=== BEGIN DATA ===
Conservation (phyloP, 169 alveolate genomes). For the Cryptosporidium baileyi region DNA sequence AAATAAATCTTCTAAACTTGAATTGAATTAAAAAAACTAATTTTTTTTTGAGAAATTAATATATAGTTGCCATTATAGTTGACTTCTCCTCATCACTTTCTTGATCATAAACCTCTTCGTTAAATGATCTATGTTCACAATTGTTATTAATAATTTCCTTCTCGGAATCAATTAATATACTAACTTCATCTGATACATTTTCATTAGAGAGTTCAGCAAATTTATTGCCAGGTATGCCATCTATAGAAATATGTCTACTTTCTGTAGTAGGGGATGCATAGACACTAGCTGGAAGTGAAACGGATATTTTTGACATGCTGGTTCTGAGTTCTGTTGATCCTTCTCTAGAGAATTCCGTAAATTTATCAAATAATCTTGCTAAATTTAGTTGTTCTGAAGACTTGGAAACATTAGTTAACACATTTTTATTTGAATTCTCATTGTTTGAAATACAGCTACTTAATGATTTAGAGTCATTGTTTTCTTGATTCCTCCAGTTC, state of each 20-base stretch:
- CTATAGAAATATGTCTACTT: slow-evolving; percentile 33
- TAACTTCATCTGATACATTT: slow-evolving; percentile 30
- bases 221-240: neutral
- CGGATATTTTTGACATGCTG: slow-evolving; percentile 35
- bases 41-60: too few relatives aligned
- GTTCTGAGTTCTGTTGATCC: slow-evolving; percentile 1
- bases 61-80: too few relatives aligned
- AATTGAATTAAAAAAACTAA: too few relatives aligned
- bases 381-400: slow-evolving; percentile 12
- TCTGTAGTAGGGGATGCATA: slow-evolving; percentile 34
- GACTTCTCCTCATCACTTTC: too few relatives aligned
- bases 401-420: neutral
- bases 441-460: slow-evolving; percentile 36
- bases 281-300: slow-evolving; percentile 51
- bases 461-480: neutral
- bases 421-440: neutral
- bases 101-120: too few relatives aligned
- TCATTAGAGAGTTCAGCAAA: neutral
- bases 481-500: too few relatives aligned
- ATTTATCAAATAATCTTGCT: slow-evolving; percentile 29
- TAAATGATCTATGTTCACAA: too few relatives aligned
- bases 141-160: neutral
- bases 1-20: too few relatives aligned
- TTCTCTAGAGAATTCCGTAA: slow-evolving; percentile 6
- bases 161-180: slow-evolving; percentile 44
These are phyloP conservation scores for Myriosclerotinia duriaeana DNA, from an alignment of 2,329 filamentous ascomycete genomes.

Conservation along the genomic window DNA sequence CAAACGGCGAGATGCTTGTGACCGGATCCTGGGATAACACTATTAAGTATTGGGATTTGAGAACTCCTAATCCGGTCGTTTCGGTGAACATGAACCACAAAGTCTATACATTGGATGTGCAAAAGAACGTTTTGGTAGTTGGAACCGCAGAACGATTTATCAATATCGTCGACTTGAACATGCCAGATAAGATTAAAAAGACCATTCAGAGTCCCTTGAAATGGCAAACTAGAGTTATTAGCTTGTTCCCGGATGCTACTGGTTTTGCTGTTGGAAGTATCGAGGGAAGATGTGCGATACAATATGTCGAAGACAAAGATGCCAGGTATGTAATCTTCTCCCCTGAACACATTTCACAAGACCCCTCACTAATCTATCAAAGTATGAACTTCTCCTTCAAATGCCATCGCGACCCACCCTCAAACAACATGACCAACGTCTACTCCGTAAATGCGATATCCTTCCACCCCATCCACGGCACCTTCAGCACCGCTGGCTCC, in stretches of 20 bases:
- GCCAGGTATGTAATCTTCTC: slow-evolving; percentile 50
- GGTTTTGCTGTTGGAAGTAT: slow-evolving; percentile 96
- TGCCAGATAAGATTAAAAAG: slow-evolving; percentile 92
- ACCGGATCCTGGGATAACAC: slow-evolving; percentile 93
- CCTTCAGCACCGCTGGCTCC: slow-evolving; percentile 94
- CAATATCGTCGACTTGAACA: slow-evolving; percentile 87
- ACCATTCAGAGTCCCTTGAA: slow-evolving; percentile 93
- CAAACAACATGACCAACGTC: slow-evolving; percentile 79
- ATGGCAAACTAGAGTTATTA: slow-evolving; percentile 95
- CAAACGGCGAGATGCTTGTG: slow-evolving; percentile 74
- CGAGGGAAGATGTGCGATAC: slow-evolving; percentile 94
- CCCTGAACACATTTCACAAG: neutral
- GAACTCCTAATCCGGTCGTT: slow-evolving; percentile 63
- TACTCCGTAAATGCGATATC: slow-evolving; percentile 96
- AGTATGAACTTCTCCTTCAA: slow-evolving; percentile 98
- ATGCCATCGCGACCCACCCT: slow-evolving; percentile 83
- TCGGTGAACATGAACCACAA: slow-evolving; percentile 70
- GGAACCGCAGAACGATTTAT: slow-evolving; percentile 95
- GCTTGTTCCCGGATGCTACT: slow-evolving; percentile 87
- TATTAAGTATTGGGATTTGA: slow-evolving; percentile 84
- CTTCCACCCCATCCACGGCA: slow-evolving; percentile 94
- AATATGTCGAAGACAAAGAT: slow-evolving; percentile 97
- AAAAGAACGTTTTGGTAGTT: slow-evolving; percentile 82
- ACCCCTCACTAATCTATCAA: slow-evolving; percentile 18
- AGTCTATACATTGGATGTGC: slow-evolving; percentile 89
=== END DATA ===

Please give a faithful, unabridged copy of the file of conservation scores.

Conservation (phyloP, 169 alveolate genomes). For the Cryptosporidium baileyi region DNA sequence AAATAAATCTTCTAAACTTGAATTGAATTAAAAAAACTAATTTTTTTTTGAGAAATTAATATATAGTTGCCATTATAGTTGACTTCTCCTCATCACTTTCTTGATCATAAACCTCTTCGTTAAATGATCTATGTTCACAATTGTTATTAATAATTTCCTTCTCGGAATCAATTAATATACTAACTTCATCTGATACATTTTCATTAGAGAGTTCAGCAAATTTATTGCCAGGTATGCCATCTATAGAAATATGTCTACTTTCTGTAGTAGGGGATGCATAGACACTAGCTGGAAGTGAAACGGATATTTTTGACATGCTGGTTCTGAGTTCTGTTGATCCTTCTCTAGAGAATTCCGTAAATTTATCAAATAATCTTGCTAAATTTAGTTGTTCTGAAGACTTGGAAACATTAGTTAACACATTTTTATTTGAATTCTCATTGTTTGAAATACAGCTACTTAATGATTTAGAGTCATTGTTTTCTTGATTCCTCCAGTTC, state of each 20-base stretch:
- CTATAGAAATATGTCTACTT: slow-evolving; percentile 33
- TAACTTCATCTGATACATTT: slow-evolving; percentile 30
- bases 221-240: neutral
- CGGATATTTTTGACATGCTG: slow-evolving; percentile 35
- bases 41-60: too few relatives aligned
- GTTCTGAGTTCTGTTGATCC: slow-evolving; percentile 1
- bases 61-80: too few relatives aligned
- AATTGAATTAAAAAAACTAA: too few relatives aligned
- bases 381-400: slow-evolving; percentile 12
- TCTGTAGTAGGGGATGCATA: slow-evolving; percentile 34
- GACTTCTCCTCATCACTTTC: too few relatives aligned
- bases 401-420: neutral
- bases 441-460: slow-evolving; percentile 36
- bases 281-300: slow-evolving; percentile 51
- bases 461-480: neutral
- bases 421-440: neutral
- bases 101-120: too few relatives aligned
- TCATTAGAGAGTTCAGCAAA: neutral
- bases 481-500: too few relatives aligned
- ATTTATCAAATAATCTTGCT: slow-evolving; percentile 29
- TAAATGATCTATGTTCACAA: too few relatives aligned
- bases 141-160: neutral
- bases 1-20: too few relatives aligned
- TTCTCTAGAGAATTCCGTAA: slow-evolving; percentile 6
- bases 161-180: slow-evolving; percentile 44
These are phyloP conservation scores for Myriosclerotinia duriaeana DNA, from an alignment of 2,329 filamentous ascomycete genomes.

Conservation along the genomic window DNA sequence CAAACGGCGAGATGCTTGTGACCGGATCCTGGGATAACACTATTAAGTATTGGGATTTGAGAACTCCTAATCCGGTCGTTTCGGTGAACATGAACCACAAAGTCTATACATTGGATGTGCAAAAGAACGTTTTGGTAGTTGGAACCGCAGAACGATTTATCAATATCGTCGACTTGAACATGCCAGATAAGATTAAAAAGACCATTCAGAGTCCCTTGAAATGGCAAACTAGAGTTATTAGCTTGTTCCCGGATGCTACTGGTTTTGCTGTTGGAAGTATCGAGGGAAGATGTGCGATACAATATGTCGAAGACAAAGATGCCAGGTATGTAATCTTCTCCCCTGAACACATTTCACAAGACCCCTCACTAATCTATCAAAGTATGAACTTCTCCTTCAAATGCCATCGCGACCCACCCTCAAACAACATGACCAACGTCTACTCCGTAAATGCGATATCCTTCCACCCCATCCACGGCACCTTCAGCACCGCTGGCTCC, in stretches of 20 bases:
- GCCAGGTATGTAATCTTCTC: slow-evolving; percentile 50
- GGTTTTGCTGTTGGAAGTAT: slow-evolving; percentile 96
- TGCCAGATAAGATTAAAAAG: slow-evolving; percentile 92
- ACCGGATCCTGGGATAACAC: slow-evolving; percentile 93
- CCTTCAGCACCGCTGGCTCC: slow-evolving; percentile 94
- CAATATCGTCGACTTGAACA: slow-evolving; percentile 87
- ACCATTCAGAGTCCCTTGAA: slow-evolving; percentile 93
- CAAACAACATGACCAACGTC: slow-evolving; percentile 79
- ATGGCAAACTAGAGTTATTA: slow-evolving; percentile 95
- CAAACGGCGAGATGCTTGTG: slow-evolving; percentile 74
- CGAGGGAAGATGTGCGATAC: slow-evolving; percentile 94
- CCCTGAACACATTTCACAAG: neutral
- GAACTCCTAATCCGGTCGTT: slow-evolving; percentile 63
- TACTCCGTAAATGCGATATC: slow-evolving; percentile 96
- AGTATGAACTTCTCCTTCAA: slow-evolving; percentile 98
- ATGCCATCGCGACCCACCCT: slow-evolving; percentile 83
- TCGGTGAACATGAACCACAA: slow-evolving; percentile 70
- GGAACCGCAGAACGATTTAT: slow-evolving; percentile 95
- GCTTGTTCCCGGATGCTACT: slow-evolving; percentile 87
- TATTAAGTATTGGGATTTGA: slow-evolving; percentile 84
- CTTCCACCCCATCCACGGCA: slow-evolving; percentile 94
- AATATGTCGAAGACAAAGAT: slow-evolving; percentile 97
- AAAAGAACGTTTTGGTAGTT: slow-evolving; percentile 82
- ACCCCTCACTAATCTATCAA: slow-evolving; percentile 18
- AGTCTATACATTGGATGTGC: slow-evolving; percentile 89